Application Security

Verification according to SAMM: Application Security Architecture Analysis

Software development organizations are constantly pressured to meet security standards [1]. Seeking to attend to this market demand, the OWASP, with the Framework Assurance Maturity Model (SAMM), provides the best practices for governance, design, implementation, verification, and operation. This article will explore the architecture analysis concepts present in the verification domain. We suggest you have a look at our previous articles within the SAMM series

Architecture Analysis

The verification domain seeks to verify and test the software products during the development process, ensuring that the established requirements have been reached and the security level is acceptable. It usually includes quality analysis, automatic and manual tests, and other verification and evaluation activities.

The architecture analysis practices seek to provide subsidies to ensure that the architecture and infrastructure properly attend to the security requirements to mitigate the identified threat. Such requirements must be raised during the threat modeling process present in the design domain, where, through the Application Security Verification Standards (ASVS), it’s possible to list different security requirements according to the necessary verification level, such as:

  • Level 1 – directed to all the softwares;
  • Level 2 – to the applications that store and handle confidential data;
  • Level 3 – Application on the critical level.

Figure 1 shows a requirement definition example of ASVS automatically generated according to the identified threat. With Conviso Platform’s product Secure by Design, it’s possible to manage and monitor security requirements.

Image 1 – security requirements according to the threat (Conviso Platform)

The verification of compliance with security requirements can be performed ad hoc and then systematically for each system interface. Notice that the analysis must be performed for all the architecture components in a structured way, allowing the verification and tests of the applied requirements. After the architecture verification, it’s necessary to continuously assess the controls and their scalability according to the organization’s strategy. It enables identifying the weakness and possible improvements in the security architecture practices.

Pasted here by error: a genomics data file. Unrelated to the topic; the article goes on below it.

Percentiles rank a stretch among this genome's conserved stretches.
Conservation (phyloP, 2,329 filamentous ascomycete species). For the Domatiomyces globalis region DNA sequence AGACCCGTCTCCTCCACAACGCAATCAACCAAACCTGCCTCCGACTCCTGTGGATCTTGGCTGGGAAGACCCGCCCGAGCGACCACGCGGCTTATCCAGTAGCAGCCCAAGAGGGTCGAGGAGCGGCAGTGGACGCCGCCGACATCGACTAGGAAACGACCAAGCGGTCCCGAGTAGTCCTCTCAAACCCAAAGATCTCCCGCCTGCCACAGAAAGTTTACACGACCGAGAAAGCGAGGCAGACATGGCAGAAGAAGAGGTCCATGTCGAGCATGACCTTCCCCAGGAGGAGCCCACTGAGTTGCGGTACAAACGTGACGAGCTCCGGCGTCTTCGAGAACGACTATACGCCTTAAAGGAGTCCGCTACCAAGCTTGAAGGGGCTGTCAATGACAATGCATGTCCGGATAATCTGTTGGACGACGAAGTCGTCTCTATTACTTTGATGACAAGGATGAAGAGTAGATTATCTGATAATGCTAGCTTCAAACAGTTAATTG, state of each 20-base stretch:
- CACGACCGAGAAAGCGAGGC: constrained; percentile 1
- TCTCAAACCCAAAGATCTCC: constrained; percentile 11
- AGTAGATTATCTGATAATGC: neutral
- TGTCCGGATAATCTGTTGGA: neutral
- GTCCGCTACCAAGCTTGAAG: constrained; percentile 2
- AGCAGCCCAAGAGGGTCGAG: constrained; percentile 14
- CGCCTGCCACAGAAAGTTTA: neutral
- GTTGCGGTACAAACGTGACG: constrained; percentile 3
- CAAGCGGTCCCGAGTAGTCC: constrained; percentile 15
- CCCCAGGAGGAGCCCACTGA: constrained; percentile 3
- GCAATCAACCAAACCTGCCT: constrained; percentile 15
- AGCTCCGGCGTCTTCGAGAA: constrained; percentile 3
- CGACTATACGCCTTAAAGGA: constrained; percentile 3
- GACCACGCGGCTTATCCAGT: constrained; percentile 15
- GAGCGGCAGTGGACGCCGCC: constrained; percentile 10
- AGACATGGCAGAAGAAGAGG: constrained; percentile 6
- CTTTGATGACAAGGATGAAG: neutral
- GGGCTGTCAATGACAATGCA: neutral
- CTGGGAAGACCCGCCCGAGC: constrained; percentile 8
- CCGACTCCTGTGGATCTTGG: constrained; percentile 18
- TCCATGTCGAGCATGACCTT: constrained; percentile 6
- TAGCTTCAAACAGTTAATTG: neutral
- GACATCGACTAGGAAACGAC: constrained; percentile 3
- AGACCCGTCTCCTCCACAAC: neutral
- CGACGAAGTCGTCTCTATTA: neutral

SAMM divides the architecture analysis topic into two subtopics, with recommended practices for each maturity level.

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Architecture Validation

This topic seeks to indicate practices to facilitate the visualization and analysis of the high-level architecture in security measures.

  • Level 1 – define a general architecture perspective and list the security mechanisms such as authentication, authorization, access management, etc. at this level, the analysis must be performed from the point of view of anonymous users, authorized users, and specific functions of the app.
  • Level 2 – Format an architecture revision process for the whole organization. Regularly verify compliance with security requirements in inner and outer architecture layers.
  •  Level 3 – ensure the efficiency of the implemented security controls concerning availability and scalability; at this level, it’s important to analyze whether the existing mechanisms will be enough for possible application evolutions.

In the architecture validation Process, it’s recommended to create defect registration strategies to enable the collection of metrics to evaluate existent limitations and controls.

Architecture Mitigation

The treatment of common threats must be practical and verified periodically by the information security team, together with the architecture team. Typical threats might emerge from excessive trust in automatic mechanisms. Therefore, the necessity to constantly verify the strategies used by the utilized tools.

  • Level 1- verify whether the mitigations are sufficient for threats in critical solution components and structures.
  • Level 2 – review each systematically each identified threat. Define a standard process for revising the architectural decisions’ records, taking into account each decision’s impact. 
  • Level 3 – regularly analyze the appearance of new threats and good tactics to avoid that.

What can we conclude about architecture analysis ?

In this article, we approached the recommendations of the framework OWASP SAMM for implementing secure processes in the architectural analysis domain. It’s important to highlight that the effectiveness of implementing these processes is closely linked to the joint work of all parties involved, such as developers, designers, architects, and the security team. 

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